The ileum is a frequent localization site , the detection of these tumors occurs in the course of an intervention for intestinal obstruction. The endoscopic framework is typically characterized by a single nodular or ulcerated lesion which can determine stenosis or bleeding; in some cases multiple lesions can be found. The clinical symptoms are often insidious and the biological behavior is frequently aggressive, therefore in most cases the disease is already in an advanced stage at the time of diagnosis with metastatic ability and can be associated with other cancers too. In about 20% of cases there is a typical carcinoid syndrome. Even in the colon develop good part of the gastrointestinal NET, with a preference for the cecum. The endoscopy identifies them generally as bulky lesions, often> 2 cm., sometimes bloody, they can also be associated with other malignancies and have the worst prognosis than the other NET of the digestive tract. In the rectum often it is possible to find small, less than one centimeter polypoid lesions, with favorable prognosis;, more voluminous lesions > 2 cm., have a greater metastatic capacity . (Figure 2)
After the endoscopic diagnosis, in many cases, EUS can provide detailed information about the location of the lesion and the possible infiltration of the wall layers and highlight the presence of regional lymph node site.
3 EUS (endoscopic ultrasonography)
Pancreatic neuroendocrine tumors (pNETs) account for about 20-50% of digestive NET, and include: insulinoma, gastrinoma, vipoma, glucagonoma, somatostatinoma and non-functional tumors . In case of non-functional tumors, which are the most frequent pNETs currently diagnosed, the detection of the lesions is often incidental during imaging examinations performed for other diseases or non-specific symptoms. However, in the presence of a specific clinical syndrome, the diagnosis is based on the symptoms and the laboratory tests tumor localization, the EUS examination, along with multislices spiral CT, MRI and all’Octreoscan are the main diagnostic methods employed to localize the tumor.
EUS is still the best method available for imaging of the pancreas and it is able to produce high-resolution images of both the parenchyma and pancreatic ductal system. Reliability of EUS imaging is not only much higher than conventional ultrasound, but also than new radiological imaging methods, highlighting structures and lesions of 2-3 mm in size. A further advantage of endoscopic ultrasound is the ability to supplement the information obtained from the imaging assessment with a EUS-guided FNA. The proximity of the instrument and the ultrasonographic probe with the target lesion is a factor in favor of EUS for the possibility to make the procedure even on very small lesions and for the significant reduction of the risk of dissemination of neoplastic cells along the needle path compared to echo or TC guided FNA.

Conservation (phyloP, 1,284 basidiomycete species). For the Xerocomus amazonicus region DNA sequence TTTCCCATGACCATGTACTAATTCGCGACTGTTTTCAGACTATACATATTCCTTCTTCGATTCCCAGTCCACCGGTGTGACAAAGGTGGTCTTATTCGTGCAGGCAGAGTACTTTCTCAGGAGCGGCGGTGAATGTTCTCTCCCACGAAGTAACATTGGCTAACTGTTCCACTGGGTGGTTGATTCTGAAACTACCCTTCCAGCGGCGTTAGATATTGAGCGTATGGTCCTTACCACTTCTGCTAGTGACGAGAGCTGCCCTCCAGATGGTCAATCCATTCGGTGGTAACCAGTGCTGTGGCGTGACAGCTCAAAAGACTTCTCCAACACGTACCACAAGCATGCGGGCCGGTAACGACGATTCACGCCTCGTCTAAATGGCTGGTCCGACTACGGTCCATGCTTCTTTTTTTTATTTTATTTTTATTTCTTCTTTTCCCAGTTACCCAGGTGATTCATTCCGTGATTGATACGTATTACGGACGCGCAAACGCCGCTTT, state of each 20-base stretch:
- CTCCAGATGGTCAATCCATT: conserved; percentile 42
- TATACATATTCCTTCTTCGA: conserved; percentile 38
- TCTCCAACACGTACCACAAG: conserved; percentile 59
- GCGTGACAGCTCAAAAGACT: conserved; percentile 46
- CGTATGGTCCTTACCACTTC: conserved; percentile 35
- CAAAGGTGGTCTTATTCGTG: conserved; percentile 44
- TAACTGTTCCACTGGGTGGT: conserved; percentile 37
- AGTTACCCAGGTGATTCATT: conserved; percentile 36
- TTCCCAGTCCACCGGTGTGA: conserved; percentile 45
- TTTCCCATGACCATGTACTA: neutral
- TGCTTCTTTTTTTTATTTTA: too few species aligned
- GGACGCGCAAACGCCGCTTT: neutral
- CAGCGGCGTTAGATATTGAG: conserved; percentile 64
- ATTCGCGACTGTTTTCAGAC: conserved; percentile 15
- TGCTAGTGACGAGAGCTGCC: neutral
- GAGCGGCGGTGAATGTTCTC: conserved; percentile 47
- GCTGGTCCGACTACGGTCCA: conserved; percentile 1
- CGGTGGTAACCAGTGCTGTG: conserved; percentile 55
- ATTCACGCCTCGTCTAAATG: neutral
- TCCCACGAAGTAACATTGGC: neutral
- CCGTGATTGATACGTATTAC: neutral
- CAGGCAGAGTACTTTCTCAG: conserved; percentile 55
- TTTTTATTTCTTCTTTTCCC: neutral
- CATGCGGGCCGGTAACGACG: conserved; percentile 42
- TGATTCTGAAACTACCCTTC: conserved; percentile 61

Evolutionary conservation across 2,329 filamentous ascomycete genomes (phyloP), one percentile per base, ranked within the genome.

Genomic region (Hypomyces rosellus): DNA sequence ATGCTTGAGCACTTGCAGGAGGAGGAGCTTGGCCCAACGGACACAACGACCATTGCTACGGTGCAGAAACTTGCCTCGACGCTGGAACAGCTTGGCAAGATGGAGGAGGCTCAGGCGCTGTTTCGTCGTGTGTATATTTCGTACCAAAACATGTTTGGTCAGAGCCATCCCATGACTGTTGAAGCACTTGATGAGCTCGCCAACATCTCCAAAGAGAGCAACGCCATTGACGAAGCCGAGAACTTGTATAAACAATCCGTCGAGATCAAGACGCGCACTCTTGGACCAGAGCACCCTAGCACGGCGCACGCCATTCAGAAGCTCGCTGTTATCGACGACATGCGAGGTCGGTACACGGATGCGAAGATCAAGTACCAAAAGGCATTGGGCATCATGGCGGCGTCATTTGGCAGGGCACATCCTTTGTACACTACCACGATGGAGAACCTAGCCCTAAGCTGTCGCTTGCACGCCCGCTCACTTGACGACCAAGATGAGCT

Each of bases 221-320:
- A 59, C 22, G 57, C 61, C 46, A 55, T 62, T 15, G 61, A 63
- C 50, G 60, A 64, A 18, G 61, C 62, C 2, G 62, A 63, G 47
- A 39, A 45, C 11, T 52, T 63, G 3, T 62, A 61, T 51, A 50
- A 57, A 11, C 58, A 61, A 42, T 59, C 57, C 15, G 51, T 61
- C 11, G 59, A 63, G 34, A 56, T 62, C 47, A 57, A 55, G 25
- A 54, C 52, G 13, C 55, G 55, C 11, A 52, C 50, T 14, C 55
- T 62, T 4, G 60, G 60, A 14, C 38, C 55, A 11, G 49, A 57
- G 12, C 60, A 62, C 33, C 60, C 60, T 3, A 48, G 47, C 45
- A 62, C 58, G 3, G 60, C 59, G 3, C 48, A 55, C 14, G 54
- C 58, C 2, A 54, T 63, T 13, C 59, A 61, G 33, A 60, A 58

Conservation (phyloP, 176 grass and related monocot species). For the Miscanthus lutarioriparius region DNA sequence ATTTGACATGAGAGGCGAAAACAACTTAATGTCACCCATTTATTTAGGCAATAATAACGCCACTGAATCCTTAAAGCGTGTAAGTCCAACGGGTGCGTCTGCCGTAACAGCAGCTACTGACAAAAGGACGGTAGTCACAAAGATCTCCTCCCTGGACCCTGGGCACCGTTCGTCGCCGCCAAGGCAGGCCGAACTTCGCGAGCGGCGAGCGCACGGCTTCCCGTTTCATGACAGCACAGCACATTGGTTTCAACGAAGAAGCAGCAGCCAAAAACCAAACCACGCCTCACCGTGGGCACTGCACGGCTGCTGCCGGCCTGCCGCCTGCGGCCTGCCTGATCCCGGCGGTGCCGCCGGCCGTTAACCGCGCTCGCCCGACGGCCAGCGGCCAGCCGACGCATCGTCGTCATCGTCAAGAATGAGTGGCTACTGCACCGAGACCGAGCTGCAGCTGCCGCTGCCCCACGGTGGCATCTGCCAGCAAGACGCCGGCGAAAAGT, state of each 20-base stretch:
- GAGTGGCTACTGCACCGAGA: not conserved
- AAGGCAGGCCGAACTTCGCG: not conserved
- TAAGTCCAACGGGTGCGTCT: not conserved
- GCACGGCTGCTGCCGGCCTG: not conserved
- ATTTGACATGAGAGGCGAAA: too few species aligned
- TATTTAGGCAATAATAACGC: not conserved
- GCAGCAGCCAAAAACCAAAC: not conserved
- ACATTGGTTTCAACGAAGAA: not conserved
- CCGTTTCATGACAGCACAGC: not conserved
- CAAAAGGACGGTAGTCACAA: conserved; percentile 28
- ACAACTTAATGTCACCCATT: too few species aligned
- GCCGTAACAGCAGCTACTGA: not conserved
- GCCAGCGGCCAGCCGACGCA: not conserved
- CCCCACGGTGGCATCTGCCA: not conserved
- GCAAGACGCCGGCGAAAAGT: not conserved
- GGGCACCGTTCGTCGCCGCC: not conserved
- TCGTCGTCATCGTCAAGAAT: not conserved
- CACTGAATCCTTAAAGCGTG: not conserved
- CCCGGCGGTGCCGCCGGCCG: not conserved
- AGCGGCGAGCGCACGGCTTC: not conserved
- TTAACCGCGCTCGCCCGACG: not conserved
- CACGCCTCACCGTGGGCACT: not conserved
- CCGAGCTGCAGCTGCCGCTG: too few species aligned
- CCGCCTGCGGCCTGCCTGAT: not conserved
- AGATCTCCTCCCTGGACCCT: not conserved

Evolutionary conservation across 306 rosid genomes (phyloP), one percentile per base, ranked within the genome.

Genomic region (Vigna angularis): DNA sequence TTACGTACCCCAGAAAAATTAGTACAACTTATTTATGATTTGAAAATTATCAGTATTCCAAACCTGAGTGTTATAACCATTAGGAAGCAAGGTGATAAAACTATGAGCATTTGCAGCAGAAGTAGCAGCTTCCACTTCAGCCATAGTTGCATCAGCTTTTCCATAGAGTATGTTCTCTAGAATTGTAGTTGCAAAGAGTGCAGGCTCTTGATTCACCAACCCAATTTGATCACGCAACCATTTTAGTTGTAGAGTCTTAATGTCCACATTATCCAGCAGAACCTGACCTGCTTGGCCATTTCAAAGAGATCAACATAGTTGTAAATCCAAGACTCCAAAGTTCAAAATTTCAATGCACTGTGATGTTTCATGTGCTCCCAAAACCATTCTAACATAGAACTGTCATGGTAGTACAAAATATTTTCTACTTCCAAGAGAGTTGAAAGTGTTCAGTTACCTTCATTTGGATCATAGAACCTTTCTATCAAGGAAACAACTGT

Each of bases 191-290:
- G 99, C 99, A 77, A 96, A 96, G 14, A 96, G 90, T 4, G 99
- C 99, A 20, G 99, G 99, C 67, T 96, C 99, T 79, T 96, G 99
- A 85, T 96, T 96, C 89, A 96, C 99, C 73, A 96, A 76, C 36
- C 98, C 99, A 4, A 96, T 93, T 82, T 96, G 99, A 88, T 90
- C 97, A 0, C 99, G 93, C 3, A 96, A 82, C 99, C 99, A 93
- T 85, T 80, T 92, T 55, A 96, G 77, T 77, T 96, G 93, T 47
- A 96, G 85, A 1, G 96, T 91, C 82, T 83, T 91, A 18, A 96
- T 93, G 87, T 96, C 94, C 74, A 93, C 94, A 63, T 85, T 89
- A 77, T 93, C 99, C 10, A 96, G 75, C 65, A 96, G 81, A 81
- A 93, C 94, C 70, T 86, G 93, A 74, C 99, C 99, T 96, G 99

At EUS evaluation pancreatic insulinoma, which represent the most frequent functioning lesion, appear, in most cases (over 80%), as a solid lesions with regular margins and hypoechoic echotexture compared to the surrounding pancreatic parenchyma (8). The use of Doppler often highlights a rib of hypervascularization in the peripheral zone. It is well known that pNETs are often hypervascularized and this peculiarity allows the differential diagnosis with adenocarcinomas, which are generally hypovascularized. The employment of contrast enhanced ultrasound, now available also with EUS, makes this feature much more evident because a few seconds after contrast agent injection, the lesions become markedly hyperenhanced.
Also with regard gastrinoma EUS is considered the most accurate method of identifying or exclusion lesions in pancreatic seat, while the accuracy falls below 50% for the diagnosis of extrapancreatic lesions.